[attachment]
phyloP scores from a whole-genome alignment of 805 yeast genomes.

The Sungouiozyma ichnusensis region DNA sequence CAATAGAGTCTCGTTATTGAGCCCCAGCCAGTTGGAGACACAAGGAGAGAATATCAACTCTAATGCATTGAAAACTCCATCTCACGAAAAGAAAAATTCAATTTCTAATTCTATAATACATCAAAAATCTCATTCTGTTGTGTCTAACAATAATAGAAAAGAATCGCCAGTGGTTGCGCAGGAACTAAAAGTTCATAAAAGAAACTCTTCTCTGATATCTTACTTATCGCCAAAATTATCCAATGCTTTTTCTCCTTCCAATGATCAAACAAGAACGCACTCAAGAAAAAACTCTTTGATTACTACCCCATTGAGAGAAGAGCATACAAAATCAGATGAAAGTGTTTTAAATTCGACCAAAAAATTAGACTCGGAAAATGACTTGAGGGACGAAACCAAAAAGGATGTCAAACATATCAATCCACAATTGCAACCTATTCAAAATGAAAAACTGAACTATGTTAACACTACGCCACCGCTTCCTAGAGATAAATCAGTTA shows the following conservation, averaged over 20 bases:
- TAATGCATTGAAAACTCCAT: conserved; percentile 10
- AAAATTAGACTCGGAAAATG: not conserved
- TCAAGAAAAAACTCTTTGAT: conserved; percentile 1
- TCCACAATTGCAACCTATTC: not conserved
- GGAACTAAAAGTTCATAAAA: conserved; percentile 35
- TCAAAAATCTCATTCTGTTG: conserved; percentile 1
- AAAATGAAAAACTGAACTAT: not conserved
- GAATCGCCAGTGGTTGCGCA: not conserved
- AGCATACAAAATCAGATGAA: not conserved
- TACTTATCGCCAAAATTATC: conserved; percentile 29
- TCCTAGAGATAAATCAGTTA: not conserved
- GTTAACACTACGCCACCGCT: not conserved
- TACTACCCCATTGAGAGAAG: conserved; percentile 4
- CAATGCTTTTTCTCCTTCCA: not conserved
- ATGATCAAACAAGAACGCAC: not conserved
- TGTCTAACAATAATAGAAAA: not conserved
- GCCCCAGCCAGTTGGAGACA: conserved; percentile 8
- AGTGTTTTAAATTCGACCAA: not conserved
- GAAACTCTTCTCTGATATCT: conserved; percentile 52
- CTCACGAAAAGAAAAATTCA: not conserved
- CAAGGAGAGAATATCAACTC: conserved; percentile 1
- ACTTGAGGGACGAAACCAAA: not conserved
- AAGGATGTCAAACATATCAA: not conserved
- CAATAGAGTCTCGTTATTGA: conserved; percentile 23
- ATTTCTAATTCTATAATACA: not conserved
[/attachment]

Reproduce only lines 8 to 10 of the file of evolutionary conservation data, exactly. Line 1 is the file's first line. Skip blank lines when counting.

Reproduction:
- TCAAAAATCTCATTCTGTTG: conserved; percentile 1
- AAAATGAAAAACTGAACTAT: not conserved
- GAATCGCCAGTGGTTGCGCA: not conserved